The investigators felt the activity and tolerability of vinorelbine and docetaxel combination chemotherapy demonstrated in hormone-refractory prostate cancer warranted a multicenter randomized trial, which is being planned.
In another Phase II study of vinorelbine and docetaxel reported by Susan Goodin, MD of the Dean and Betty Gallo Prostate Cancer Center/The Cancer Institute of New Jersey/University of Medicine and Dentistry of New Jersey/Robert Wood Johnson Medical School, New Brunswick, New Jersey, the combination was judged to be an active combination for first-line treatment of hormone-refractory prostate cancer.3
Dr. Goodin and colleagues treated 30 patients with hormone-refractory prostate cancer with docetaxel 60 mg/m2 on day 1 and vinorelbine 15 mg/m2 on days 1 and 8 of a 21-day cycle, with filgrastim support on days 2-6 and 9-13. Fourteen patients had prior chemotherapy; 9 patients had progressed on chemotherapy (five with prior taxanes) and 5 patients had received chemotherapy in the adjuvant setting of stage D0 disease. A total of 184 cycles of chemotherapy were administered, with patients receiving an average of 6.7 cycles (range, 1-24).
Twenty patients demonstrated a decrease in PSA, the mean decrease being 57.1% (range, 25.8%-90.6%). The mean duration of response was 6.1 months (range, 1-18 months). In the 16 patients who had received no prior chemotherapy, seven patients (44%) demonstrated a > 50% decrease in PSA and 5 patients had stable disease. Among the 14 patients who received prior chemotherapy, 4 patients (29%) demonstrated a > 50% decrease in PSA, including two patients who had progressed on prior chemotherapy and two with prior adjuvant chemotherapy.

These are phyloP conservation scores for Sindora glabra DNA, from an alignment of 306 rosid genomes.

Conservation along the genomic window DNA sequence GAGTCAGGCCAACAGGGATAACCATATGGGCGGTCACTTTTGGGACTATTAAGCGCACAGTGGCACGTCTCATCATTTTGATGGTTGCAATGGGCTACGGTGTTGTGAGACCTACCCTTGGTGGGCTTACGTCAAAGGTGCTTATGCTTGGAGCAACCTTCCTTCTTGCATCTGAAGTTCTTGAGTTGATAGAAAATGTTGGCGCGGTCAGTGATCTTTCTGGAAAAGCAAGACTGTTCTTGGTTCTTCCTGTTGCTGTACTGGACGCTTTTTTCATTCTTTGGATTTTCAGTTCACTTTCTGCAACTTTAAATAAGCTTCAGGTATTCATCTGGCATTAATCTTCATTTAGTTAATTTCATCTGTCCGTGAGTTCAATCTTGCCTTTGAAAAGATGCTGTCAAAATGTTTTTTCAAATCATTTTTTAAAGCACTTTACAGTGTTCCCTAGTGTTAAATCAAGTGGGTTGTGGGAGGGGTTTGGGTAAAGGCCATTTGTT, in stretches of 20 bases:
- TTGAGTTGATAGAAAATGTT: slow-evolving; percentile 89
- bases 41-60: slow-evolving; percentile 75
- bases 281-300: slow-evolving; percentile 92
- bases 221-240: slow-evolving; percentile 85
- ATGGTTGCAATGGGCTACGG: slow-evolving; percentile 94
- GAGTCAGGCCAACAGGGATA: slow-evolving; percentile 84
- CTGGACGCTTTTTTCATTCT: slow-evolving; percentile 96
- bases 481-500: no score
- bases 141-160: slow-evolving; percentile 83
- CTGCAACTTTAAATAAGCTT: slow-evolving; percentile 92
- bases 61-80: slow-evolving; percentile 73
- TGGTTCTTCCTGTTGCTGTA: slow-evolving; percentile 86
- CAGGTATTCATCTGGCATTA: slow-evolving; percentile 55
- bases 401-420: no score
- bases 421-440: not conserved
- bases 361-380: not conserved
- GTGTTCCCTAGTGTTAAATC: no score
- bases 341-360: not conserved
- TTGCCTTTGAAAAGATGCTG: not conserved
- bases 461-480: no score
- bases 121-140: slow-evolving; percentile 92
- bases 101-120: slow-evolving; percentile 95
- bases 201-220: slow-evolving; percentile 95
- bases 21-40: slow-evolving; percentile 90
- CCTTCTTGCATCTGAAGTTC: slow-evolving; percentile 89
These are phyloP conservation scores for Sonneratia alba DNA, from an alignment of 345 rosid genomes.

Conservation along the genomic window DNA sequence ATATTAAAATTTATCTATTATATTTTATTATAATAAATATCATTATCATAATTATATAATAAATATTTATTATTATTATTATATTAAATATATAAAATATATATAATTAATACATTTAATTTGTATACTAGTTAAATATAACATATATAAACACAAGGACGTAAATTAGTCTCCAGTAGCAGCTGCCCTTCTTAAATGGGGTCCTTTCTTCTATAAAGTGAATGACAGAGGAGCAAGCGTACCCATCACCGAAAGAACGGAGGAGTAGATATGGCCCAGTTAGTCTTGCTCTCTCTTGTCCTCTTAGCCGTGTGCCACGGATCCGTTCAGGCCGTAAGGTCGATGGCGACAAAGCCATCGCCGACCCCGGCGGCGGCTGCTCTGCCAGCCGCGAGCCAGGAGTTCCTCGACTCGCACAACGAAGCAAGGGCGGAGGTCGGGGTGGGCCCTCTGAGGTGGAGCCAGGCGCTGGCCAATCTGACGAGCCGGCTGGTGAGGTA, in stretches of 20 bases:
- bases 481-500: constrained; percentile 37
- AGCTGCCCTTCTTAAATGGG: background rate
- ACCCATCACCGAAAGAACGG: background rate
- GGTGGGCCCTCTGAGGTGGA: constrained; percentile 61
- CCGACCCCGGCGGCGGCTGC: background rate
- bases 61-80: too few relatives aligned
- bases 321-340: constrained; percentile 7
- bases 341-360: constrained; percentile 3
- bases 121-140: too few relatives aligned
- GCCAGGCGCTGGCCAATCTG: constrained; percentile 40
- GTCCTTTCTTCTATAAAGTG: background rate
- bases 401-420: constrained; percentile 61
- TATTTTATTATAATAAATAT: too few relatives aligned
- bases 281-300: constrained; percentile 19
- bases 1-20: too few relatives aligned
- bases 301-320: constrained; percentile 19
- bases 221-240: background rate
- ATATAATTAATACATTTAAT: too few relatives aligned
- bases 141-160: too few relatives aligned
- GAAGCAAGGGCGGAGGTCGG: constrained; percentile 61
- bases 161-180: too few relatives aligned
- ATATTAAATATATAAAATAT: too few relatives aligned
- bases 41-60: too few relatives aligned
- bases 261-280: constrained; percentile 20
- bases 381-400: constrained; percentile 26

The combination of vinorelbine and docetaxel was well tolerated, with two episodes of neutropenic fever, one grade 3 ataxia, one grade 3 neuropathy, and one decrease in Performance Status. Currently, eight patients remain on this regimen, Dr. Goodin reported.
New Meets Traditional
A large study by the Hellenic Cooperative Oncology Group evaluated the addition of vinorelbine to an estramustine-based protocol in hormone-refractory prostate cancer and showed activity, favorable tolerability, and a benefit in terms of Performance Status and pain relief.4 The triplet was studied because preclinical studies have shown that only small concentrations of estramustine phosphate are needed for synergy with mitoxantrone and vinorelbine.
The study included 52 patients with hormone-refractory prostate cancer with a median age of 70 years (range, 49-100). Performance Status was 0/1/2 in 19%, 44% and 19% of patients, respectively, while unknown in 17% of patients. Previous patient treatment consisted of surgery (85%), radiotherapy (33%), and hormonal therapy (88%). Gleason scores were 2-4/5-7/8-10 in 13%, 27% and 15% of patients, respectively, while unknown in 44% of patients. Sites of metastases included bone (79%), lymph nodes (29%), liver (15%), lung (15%), local recurrence (6%), and other sites (8%).
The treatment regimen was estramustine 140 mg three times a day on days 1-3, days 8-10, days 21-23; mitoxantrone 12 mg/m2 intravenously (IV) on days 2 and 22; and vinorelbine 25 mg/m2 IV on days 2, 9, 22, 29. The cycle was repeated every 3 weeks.